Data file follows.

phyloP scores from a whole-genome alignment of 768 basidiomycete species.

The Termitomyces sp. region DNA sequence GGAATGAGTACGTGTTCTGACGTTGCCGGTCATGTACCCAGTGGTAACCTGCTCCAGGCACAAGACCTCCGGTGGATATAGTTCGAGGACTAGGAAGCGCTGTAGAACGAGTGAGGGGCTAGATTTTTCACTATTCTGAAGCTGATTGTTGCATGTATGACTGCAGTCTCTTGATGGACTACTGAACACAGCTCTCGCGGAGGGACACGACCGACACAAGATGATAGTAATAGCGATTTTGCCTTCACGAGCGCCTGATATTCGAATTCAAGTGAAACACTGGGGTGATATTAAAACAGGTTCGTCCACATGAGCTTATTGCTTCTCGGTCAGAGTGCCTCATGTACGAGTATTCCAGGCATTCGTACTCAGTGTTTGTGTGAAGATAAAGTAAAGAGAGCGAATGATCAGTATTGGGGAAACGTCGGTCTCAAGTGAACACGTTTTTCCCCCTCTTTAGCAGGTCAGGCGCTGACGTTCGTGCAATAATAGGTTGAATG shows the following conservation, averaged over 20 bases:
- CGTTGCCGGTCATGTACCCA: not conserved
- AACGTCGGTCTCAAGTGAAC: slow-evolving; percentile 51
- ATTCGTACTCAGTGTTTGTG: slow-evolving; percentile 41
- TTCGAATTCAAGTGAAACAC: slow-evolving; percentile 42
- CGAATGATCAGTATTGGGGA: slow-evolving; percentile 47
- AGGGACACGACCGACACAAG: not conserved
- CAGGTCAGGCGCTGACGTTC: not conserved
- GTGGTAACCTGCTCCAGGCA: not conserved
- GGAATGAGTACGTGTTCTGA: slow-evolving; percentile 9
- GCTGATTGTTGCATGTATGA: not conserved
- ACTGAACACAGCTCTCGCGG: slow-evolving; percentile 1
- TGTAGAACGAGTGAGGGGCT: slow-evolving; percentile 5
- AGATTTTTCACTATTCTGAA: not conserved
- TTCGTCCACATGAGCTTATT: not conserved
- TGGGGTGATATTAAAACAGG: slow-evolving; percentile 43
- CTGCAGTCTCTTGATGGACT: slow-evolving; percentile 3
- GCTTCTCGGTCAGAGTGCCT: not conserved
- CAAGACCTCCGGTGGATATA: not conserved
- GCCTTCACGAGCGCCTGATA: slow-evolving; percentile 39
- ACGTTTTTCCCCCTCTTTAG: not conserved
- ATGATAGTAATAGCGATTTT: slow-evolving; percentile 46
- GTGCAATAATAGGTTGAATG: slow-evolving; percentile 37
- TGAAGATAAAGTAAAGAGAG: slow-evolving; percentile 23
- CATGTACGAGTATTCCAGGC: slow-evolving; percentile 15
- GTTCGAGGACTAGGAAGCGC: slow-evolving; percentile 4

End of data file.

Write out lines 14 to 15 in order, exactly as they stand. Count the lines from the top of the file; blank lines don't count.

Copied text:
- TGTAGAACGAGTGAGGGGCT: slow-evolving; percentile 5
- AGATTTTTCACTATTCTGAA: not conserved